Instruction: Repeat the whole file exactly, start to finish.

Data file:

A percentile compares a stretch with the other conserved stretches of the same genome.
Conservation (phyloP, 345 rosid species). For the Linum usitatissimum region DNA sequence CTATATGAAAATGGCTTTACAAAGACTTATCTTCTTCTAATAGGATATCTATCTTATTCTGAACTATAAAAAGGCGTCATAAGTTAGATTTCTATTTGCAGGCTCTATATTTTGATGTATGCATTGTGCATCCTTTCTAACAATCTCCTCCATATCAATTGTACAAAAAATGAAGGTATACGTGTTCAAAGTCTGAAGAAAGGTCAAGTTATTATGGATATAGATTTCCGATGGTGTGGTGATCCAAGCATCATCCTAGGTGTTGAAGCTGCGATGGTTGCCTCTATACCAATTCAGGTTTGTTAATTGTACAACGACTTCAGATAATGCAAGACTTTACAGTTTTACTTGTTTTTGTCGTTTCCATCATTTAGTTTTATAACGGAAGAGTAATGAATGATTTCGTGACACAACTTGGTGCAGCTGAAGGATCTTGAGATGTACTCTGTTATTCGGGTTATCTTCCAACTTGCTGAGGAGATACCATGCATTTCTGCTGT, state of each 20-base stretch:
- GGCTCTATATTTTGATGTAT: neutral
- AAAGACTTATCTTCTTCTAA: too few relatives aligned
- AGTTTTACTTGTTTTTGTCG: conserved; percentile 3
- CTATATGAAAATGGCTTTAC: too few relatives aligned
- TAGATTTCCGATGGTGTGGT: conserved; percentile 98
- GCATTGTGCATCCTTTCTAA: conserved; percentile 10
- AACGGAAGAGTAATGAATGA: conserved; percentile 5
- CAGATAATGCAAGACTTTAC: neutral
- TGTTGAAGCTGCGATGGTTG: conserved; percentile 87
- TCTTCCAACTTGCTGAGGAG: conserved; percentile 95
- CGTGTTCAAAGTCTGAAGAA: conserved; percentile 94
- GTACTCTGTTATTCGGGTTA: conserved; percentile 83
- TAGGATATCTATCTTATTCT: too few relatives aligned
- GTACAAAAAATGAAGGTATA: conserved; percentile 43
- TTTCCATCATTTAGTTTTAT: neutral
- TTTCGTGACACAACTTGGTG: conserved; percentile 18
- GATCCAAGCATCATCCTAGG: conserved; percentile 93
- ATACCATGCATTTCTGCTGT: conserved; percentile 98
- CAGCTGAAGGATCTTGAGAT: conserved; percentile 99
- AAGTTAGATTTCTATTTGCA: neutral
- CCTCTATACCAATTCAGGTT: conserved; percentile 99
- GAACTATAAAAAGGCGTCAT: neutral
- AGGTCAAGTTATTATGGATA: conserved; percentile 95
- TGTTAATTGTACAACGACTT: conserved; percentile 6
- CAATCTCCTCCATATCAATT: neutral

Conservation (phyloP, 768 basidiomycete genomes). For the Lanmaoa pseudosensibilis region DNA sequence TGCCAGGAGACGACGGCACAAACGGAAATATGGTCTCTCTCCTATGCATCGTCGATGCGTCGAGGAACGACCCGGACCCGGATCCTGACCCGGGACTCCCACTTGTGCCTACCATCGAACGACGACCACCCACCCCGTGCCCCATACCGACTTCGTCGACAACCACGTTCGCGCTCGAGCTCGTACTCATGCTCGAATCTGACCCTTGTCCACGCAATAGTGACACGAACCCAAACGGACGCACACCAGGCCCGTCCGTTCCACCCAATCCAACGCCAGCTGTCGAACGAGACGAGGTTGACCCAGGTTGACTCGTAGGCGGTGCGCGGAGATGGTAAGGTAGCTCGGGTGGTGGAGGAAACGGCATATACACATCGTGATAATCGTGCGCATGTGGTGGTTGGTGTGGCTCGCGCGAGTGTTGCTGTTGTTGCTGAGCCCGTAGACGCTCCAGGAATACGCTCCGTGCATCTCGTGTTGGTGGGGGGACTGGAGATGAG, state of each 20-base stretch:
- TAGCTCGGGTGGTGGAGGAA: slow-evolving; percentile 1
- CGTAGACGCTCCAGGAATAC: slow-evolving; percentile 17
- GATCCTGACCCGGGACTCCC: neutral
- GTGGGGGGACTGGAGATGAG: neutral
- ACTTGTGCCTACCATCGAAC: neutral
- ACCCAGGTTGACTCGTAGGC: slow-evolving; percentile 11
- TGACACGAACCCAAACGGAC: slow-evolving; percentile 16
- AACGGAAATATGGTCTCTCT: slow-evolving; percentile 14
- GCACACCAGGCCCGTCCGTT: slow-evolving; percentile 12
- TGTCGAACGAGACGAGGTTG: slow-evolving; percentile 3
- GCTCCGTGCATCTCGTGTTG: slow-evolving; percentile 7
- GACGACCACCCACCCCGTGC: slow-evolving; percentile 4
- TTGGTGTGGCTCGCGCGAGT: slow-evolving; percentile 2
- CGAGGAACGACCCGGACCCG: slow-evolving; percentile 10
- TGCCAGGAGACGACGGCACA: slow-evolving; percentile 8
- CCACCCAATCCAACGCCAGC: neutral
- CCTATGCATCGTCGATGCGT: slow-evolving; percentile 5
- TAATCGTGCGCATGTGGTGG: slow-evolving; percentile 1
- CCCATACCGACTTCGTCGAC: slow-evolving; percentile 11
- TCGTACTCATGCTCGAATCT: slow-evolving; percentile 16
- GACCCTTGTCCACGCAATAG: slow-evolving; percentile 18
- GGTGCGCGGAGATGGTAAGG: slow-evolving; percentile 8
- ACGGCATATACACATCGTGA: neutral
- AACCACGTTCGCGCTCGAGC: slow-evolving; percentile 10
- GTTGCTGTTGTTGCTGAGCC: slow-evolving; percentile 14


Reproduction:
A percentile compares a stretch with the other conserved stretches of the same genome.
Conservation (phyloP, 345 rosid species). For the Linum usitatissimum region DNA sequence CTATATGAAAATGGCTTTACAAAGACTTATCTTCTTCTAATAGGATATCTATCTTATTCTGAACTATAAAAAGGCGTCATAAGTTAGATTTCTATTTGCAGGCTCTATATTTTGATGTATGCATTGTGCATCCTTTCTAACAATCTCCTCCATATCAATTGTACAAAAAATGAAGGTATACGTGTTCAAAGTCTGAAGAAAGGTCAAGTTATTATGGATATAGATTTCCGATGGTGTGGTGATCCAAGCATCATCCTAGGTGTTGAAGCTGCGATGGTTGCCTCTATACCAATTCAGGTTTGTTAATTGTACAACGACTTCAGATAATGCAAGACTTTACAGTTTTACTTGTTTTTGTCGTTTCCATCATTTAGTTTTATAACGGAAGAGTAATGAATGATTTCGTGACACAACTTGGTGCAGCTGAAGGATCTTGAGATGTACTCTGTTATTCGGGTTATCTTCCAACTTGCTGAGGAGATACCATGCATTTCTGCTGT, state of each 20-base stretch:
- GGCTCTATATTTTGATGTAT: neutral
- AAAGACTTATCTTCTTCTAA: too few relatives aligned
- AGTTTTACTTGTTTTTGTCG: conserved; percentile 3
- CTATATGAAAATGGCTTTAC: too few relatives aligned
- TAGATTTCCGATGGTGTGGT: conserved; percentile 98
- GCATTGTGCATCCTTTCTAA: conserved; percentile 10
- AACGGAAGAGTAATGAATGA: conserved; percentile 5
- CAGATAATGCAAGACTTTAC: neutral
- TGTTGAAGCTGCGATGGTTG: conserved; percentile 87
- TCTTCCAACTTGCTGAGGAG: conserved; percentile 95
- CGTGTTCAAAGTCTGAAGAA: conserved; percentile 94
- GTACTCTGTTATTCGGGTTA: conserved; percentile 83
- TAGGATATCTATCTTATTCT: too few relatives aligned
- GTACAAAAAATGAAGGTATA: conserved; percentile 43
- TTTCCATCATTTAGTTTTAT: neutral
- TTTCGTGACACAACTTGGTG: conserved; percentile 18
- GATCCAAGCATCATCCTAGG: conserved; percentile 93
- ATACCATGCATTTCTGCTGT: conserved; percentile 98
- CAGCTGAAGGATCTTGAGAT: conserved; percentile 99
- AAGTTAGATTTCTATTTGCA: neutral
- CCTCTATACCAATTCAGGTT: conserved; percentile 99
- GAACTATAAAAAGGCGTCAT: neutral
- AGGTCAAGTTATTATGGATA: conserved; percentile 95
- TGTTAATTGTACAACGACTT: conserved; percentile 6
- CAATCTCCTCCATATCAATT: neutral

Conservation (phyloP, 768 basidiomycete genomes). For the Lanmaoa pseudosensibilis region DNA sequence TGCCAGGAGACGACGGCACAAACGGAAATATGGTCTCTCTCCTATGCATCGTCGATGCGTCGAGGAACGACCCGGACCCGGATCCTGACCCGGGACTCCCACTTGTGCCTACCATCGAACGACGACCACCCACCCCGTGCCCCATACCGACTTCGTCGACAACCACGTTCGCGCTCGAGCTCGTACTCATGCTCGAATCTGACCCTTGTCCACGCAATAGTGACACGAACCCAAACGGACGCACACCAGGCCCGTCCGTTCCACCCAATCCAACGCCAGCTGTCGAACGAGACGAGGTTGACCCAGGTTGACTCGTAGGCGGTGCGCGGAGATGGTAAGGTAGCTCGGGTGGTGGAGGAAACGGCATATACACATCGTGATAATCGTGCGCATGTGGTGGTTGGTGTGGCTCGCGCGAGTGTTGCTGTTGTTGCTGAGCCCGTAGACGCTCCAGGAATACGCTCCGTGCATCTCGTGTTGGTGGGGGGACTGGAGATGAG, state of each 20-base stretch:
- TAGCTCGGGTGGTGGAGGAA: slow-evolving; percentile 1
- CGTAGACGCTCCAGGAATAC: slow-evolving; percentile 17
- GATCCTGACCCGGGACTCCC: neutral
- GTGGGGGGACTGGAGATGAG: neutral
- ACTTGTGCCTACCATCGAAC: neutral
- ACCCAGGTTGACTCGTAGGC: slow-evolving; percentile 11
- TGACACGAACCCAAACGGAC: slow-evolving; percentile 16
- AACGGAAATATGGTCTCTCT: slow-evolving; percentile 14
- GCACACCAGGCCCGTCCGTT: slow-evolving; percentile 12
- TGTCGAACGAGACGAGGTTG: slow-evolving; percentile 3
- GCTCCGTGCATCTCGTGTTG: slow-evolving; percentile 7
- GACGACCACCCACCCCGTGC: slow-evolving; percentile 4
- TTGGTGTGGCTCGCGCGAGT: slow-evolving; percentile 2
- CGAGGAACGACCCGGACCCG: slow-evolving; percentile 10
- TGCCAGGAGACGACGGCACA: slow-evolving; percentile 8
- CCACCCAATCCAACGCCAGC: neutral
- CCTATGCATCGTCGATGCGT: slow-evolving; percentile 5
- TAATCGTGCGCATGTGGTGG: slow-evolving; percentile 1
- CCCATACCGACTTCGTCGAC: slow-evolving; percentile 11
- TCGTACTCATGCTCGAATCT: slow-evolving; percentile 16
- GACCCTTGTCCACGCAATAG: slow-evolving; percentile 18
- GGTGCGCGGAGATGGTAAGG: slow-evolving; percentile 8
- ACGGCATATACACATCGTGA: neutral
- AACCACGTTCGCGCTCGAGC: slow-evolving; percentile 10
- GTTGCTGTTGTTGCTGAGCC: slow-evolving; percentile 14